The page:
Behavioral and Organizational Sciences (CGU)
Industrial and Organizational Psychology | Psychology | Social and Behavioral Sciences
Leadership is indisputably one of the most discussed, studied, and written-about topics in our society. A keyword search in the Expanded Academic Index for occurrences of the word "leadership" in a title or abstract reveals over 1,200 citations in the year 2000 alone. A subject search of "leadership" on Amazon.com returns more than 6,300 books on the subject, and over 1,400 hardcover books with leadership in the title are offered (Krohe, 2000). From Jesus CEO to 1001 Ways to Take Initiative at Work, fortunes are made (or not!) and fades are launched by many of these titles. But what wisdoms and lessons are truly to be gleaned from this popular genre of leadership writings? What techniques and approaches are most frequently utilized to deliver these so-called truisms? What can these leadership books tell us about how our society views the construct of leadership? And perhaps most importantly, how does this vast array of cultural knowledge about leadership and leadership processes affect leader-follower interactions? To answer these questions, we embarked on a qualitative and quantitative study of popular leadership books in order to understand this unique and fascinating genre.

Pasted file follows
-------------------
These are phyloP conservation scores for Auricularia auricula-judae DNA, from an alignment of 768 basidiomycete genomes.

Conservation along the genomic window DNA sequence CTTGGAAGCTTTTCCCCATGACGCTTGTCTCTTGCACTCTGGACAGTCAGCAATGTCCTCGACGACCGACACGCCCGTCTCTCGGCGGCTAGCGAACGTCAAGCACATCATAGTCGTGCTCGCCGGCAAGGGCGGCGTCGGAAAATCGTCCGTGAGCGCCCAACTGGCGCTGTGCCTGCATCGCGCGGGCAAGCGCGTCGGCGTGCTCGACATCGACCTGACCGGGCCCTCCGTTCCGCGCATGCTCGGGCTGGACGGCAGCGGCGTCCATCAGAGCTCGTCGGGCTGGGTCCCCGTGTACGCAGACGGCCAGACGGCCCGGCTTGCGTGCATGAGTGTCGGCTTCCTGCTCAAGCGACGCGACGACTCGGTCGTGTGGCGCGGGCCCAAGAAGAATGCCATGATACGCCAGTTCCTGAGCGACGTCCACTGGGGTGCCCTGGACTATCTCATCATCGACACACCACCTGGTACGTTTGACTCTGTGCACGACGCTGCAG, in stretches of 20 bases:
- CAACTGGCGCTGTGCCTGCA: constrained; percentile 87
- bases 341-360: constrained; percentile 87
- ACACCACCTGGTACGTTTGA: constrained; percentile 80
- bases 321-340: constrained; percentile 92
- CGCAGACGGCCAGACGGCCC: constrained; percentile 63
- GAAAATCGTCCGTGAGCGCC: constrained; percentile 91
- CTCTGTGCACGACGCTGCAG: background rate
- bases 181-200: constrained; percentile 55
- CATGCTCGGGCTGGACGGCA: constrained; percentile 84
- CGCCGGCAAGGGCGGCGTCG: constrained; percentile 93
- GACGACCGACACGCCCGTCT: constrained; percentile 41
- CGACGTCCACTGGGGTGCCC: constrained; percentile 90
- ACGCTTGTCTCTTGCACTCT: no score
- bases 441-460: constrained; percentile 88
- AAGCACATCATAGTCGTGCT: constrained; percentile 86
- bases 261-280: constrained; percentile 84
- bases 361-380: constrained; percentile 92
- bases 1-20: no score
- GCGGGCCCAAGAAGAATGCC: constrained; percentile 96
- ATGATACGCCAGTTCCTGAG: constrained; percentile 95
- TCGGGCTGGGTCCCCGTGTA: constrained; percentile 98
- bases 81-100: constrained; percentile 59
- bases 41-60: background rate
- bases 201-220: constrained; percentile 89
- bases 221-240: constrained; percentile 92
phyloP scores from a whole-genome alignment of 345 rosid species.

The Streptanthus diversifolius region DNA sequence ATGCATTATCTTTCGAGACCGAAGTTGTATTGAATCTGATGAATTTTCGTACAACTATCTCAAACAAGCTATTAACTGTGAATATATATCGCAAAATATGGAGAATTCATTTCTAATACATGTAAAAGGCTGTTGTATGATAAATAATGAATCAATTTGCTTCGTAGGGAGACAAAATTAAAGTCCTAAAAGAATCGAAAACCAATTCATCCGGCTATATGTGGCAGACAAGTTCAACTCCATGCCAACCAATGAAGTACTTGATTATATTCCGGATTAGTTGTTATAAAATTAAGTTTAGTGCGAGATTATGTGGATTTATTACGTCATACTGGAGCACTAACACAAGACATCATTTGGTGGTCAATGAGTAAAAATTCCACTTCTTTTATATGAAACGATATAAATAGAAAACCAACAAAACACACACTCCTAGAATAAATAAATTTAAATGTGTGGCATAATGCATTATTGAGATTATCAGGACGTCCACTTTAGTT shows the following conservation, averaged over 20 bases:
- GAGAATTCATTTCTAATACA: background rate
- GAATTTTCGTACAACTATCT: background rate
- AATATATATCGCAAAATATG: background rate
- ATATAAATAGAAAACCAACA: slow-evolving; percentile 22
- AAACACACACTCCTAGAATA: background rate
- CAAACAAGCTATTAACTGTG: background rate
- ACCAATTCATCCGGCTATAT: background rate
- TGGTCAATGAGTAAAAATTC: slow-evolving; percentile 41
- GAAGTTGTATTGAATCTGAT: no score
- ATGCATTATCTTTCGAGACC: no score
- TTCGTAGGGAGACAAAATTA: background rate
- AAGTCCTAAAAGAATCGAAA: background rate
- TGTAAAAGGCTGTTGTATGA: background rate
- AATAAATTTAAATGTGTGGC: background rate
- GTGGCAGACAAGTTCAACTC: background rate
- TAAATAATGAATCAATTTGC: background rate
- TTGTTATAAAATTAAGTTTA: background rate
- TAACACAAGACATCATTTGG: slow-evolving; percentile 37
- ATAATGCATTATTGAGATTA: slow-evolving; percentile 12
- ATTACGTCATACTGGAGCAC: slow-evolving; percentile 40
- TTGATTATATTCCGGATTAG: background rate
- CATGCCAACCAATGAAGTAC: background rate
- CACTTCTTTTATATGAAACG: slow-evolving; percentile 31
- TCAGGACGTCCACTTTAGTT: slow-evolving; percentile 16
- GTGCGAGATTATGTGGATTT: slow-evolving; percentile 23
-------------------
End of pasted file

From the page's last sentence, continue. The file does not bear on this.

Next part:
© 2004 Taylor and Francis Group, LLC, a division of Informa plc.
Bligh, M.C., & Meindl, J. R. (2004). The Cultural Ecology of Leadership: An Analysis of Popular Leadership Books. In D. M. Messick & R. M. Kramer, (Eds.) The Psychology of Leadership: New Perspectives and Research, pp. 11-52. LEA Press. http://www.taylorandfrancis.com/books/details/9780805840957/